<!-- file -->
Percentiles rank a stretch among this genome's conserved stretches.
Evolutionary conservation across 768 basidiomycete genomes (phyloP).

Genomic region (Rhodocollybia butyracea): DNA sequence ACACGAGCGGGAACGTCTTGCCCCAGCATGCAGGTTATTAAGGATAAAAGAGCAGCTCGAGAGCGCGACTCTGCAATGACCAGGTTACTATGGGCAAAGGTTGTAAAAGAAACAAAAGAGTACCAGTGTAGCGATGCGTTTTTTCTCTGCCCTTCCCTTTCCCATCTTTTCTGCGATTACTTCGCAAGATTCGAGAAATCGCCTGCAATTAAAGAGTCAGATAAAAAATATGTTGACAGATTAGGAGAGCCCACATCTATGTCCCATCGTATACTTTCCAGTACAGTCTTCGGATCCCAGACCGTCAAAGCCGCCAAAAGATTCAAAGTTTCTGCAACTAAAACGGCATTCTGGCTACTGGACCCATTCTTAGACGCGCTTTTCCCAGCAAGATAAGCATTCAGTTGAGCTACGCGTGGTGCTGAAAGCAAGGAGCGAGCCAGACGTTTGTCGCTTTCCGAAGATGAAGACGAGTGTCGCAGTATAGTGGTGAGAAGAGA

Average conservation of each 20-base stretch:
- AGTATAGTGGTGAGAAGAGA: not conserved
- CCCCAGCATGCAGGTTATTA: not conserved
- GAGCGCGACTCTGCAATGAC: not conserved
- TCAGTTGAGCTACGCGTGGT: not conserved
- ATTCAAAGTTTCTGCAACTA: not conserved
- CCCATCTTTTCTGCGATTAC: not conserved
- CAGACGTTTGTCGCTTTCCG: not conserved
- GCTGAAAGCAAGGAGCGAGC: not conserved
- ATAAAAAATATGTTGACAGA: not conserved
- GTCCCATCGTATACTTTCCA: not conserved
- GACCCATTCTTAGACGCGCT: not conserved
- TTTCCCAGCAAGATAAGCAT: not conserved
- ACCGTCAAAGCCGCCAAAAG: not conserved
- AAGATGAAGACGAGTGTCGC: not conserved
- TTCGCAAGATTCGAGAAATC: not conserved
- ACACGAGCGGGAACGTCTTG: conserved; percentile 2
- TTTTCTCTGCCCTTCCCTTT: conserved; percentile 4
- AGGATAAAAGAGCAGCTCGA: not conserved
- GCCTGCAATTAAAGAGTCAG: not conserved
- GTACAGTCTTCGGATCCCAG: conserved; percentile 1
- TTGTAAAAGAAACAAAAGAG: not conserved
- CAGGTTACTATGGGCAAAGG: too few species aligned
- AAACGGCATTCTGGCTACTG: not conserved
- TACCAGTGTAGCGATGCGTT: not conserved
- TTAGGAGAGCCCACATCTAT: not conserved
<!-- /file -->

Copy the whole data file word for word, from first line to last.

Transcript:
Percentiles rank a stretch among this genome's conserved stretches.
Evolutionary conservation across 768 basidiomycete genomes (phyloP).

Genomic region (Rhodocollybia butyracea): DNA sequence ACACGAGCGGGAACGTCTTGCCCCAGCATGCAGGTTATTAAGGATAAAAGAGCAGCTCGAGAGCGCGACTCTGCAATGACCAGGTTACTATGGGCAAAGGTTGTAAAAGAAACAAAAGAGTACCAGTGTAGCGATGCGTTTTTTCTCTGCCCTTCCCTTTCCCATCTTTTCTGCGATTACTTCGCAAGATTCGAGAAATCGCCTGCAATTAAAGAGTCAGATAAAAAATATGTTGACAGATTAGGAGAGCCCACATCTATGTCCCATCGTATACTTTCCAGTACAGTCTTCGGATCCCAGACCGTCAAAGCCGCCAAAAGATTCAAAGTTTCTGCAACTAAAACGGCATTCTGGCTACTGGACCCATTCTTAGACGCGCTTTTCCCAGCAAGATAAGCATTCAGTTGAGCTACGCGTGGTGCTGAAAGCAAGGAGCGAGCCAGACGTTTGTCGCTTTCCGAAGATGAAGACGAGTGTCGCAGTATAGTGGTGAGAAGAGA

Average conservation of each 20-base stretch:
- AGTATAGTGGTGAGAAGAGA: not conserved
- CCCCAGCATGCAGGTTATTA: not conserved
- GAGCGCGACTCTGCAATGAC: not conserved
- TCAGTTGAGCTACGCGTGGT: not conserved
- ATTCAAAGTTTCTGCAACTA: not conserved
- CCCATCTTTTCTGCGATTAC: not conserved
- CAGACGTTTGTCGCTTTCCG: not conserved
- GCTGAAAGCAAGGAGCGAGC: not conserved
- ATAAAAAATATGTTGACAGA: not conserved
- GTCCCATCGTATACTTTCCA: not conserved
- GACCCATTCTTAGACGCGCT: not conserved
- TTTCCCAGCAAGATAAGCAT: not conserved
- ACCGTCAAAGCCGCCAAAAG: not conserved
- AAGATGAAGACGAGTGTCGC: not conserved
- TTCGCAAGATTCGAGAAATC: not conserved
- ACACGAGCGGGAACGTCTTG: conserved; percentile 2
- TTTTCTCTGCCCTTCCCTTT: conserved; percentile 4
- AGGATAAAAGAGCAGCTCGA: not conserved
- GCCTGCAATTAAAGAGTCAG: not conserved
- GTACAGTCTTCGGATCCCAG: conserved; percentile 1
- TTGTAAAAGAAACAAAAGAG: not conserved
- CAGGTTACTATGGGCAAAGG: too few species aligned
- AAACGGCATTCTGGCTACTG: not conserved
- TACCAGTGTAGCGATGCGTT: not conserved
- TTAGGAGAGCCCACATCTAT: not conserved